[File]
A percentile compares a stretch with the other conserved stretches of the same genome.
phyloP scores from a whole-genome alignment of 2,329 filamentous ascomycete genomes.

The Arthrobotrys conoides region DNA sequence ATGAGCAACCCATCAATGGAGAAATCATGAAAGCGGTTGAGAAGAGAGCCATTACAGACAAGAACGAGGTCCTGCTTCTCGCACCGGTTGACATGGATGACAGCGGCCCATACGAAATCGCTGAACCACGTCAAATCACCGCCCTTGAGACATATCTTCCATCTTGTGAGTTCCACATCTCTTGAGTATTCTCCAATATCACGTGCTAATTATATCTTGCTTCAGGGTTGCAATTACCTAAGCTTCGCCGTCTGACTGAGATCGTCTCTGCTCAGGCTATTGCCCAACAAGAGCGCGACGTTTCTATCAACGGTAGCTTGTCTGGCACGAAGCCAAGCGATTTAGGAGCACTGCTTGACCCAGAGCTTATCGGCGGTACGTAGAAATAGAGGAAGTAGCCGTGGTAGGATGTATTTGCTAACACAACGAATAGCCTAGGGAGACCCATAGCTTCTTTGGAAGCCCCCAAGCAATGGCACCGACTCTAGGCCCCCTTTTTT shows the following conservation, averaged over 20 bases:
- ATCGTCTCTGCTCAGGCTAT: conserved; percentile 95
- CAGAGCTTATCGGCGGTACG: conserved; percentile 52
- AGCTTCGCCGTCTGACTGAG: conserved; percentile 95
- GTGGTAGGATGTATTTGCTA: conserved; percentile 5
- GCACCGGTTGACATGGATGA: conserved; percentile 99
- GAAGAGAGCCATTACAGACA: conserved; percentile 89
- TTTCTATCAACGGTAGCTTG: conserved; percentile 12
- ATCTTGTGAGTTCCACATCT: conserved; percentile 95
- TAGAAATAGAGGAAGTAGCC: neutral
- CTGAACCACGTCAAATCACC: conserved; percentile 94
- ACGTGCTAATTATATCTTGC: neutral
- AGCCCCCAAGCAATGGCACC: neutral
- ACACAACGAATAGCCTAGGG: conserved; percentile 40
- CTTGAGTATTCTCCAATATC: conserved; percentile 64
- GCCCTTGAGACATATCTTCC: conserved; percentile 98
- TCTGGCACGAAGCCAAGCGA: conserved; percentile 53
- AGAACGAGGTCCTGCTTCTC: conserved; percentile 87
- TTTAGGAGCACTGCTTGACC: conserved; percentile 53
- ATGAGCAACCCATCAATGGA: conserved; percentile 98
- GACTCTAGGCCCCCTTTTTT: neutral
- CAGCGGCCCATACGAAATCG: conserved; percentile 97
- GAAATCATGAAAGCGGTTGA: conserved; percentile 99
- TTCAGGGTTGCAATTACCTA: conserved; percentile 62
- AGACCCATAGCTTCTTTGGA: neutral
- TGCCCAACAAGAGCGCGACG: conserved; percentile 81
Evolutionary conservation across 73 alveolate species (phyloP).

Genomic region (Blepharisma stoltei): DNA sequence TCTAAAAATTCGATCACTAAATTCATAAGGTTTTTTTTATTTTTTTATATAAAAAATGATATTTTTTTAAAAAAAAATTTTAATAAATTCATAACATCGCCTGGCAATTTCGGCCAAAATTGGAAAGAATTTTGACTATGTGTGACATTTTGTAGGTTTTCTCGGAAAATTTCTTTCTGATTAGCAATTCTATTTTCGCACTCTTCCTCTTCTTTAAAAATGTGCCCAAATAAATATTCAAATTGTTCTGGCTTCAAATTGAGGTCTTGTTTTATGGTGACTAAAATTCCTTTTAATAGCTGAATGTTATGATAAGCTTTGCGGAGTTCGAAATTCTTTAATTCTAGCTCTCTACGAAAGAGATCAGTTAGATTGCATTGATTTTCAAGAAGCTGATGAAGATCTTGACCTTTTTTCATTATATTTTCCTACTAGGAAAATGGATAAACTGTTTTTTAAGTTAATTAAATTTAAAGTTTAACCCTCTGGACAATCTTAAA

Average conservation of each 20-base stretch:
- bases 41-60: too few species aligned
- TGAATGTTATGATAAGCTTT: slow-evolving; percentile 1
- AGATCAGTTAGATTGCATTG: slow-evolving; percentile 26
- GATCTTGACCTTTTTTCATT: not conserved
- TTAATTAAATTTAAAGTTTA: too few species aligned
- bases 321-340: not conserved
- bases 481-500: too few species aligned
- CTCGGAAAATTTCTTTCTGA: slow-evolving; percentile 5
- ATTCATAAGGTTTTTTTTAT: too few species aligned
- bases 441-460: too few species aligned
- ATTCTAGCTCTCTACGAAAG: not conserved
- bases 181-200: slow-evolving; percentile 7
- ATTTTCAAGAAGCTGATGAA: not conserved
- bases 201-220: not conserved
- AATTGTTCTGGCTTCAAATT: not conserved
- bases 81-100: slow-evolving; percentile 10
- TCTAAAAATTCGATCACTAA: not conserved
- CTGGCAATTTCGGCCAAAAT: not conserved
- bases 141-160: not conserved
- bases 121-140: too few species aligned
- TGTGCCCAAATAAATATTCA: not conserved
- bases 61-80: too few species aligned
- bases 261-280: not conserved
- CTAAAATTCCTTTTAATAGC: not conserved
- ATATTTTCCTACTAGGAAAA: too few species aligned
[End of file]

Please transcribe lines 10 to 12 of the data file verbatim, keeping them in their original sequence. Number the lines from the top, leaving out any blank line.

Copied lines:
- TTTCTATCAACGGTAGCTTG: conserved; percentile 12
- ATCTTGTGAGTTCCACATCT: conserved; percentile 95
- TAGAAATAGAGGAAGTAGCC: neutral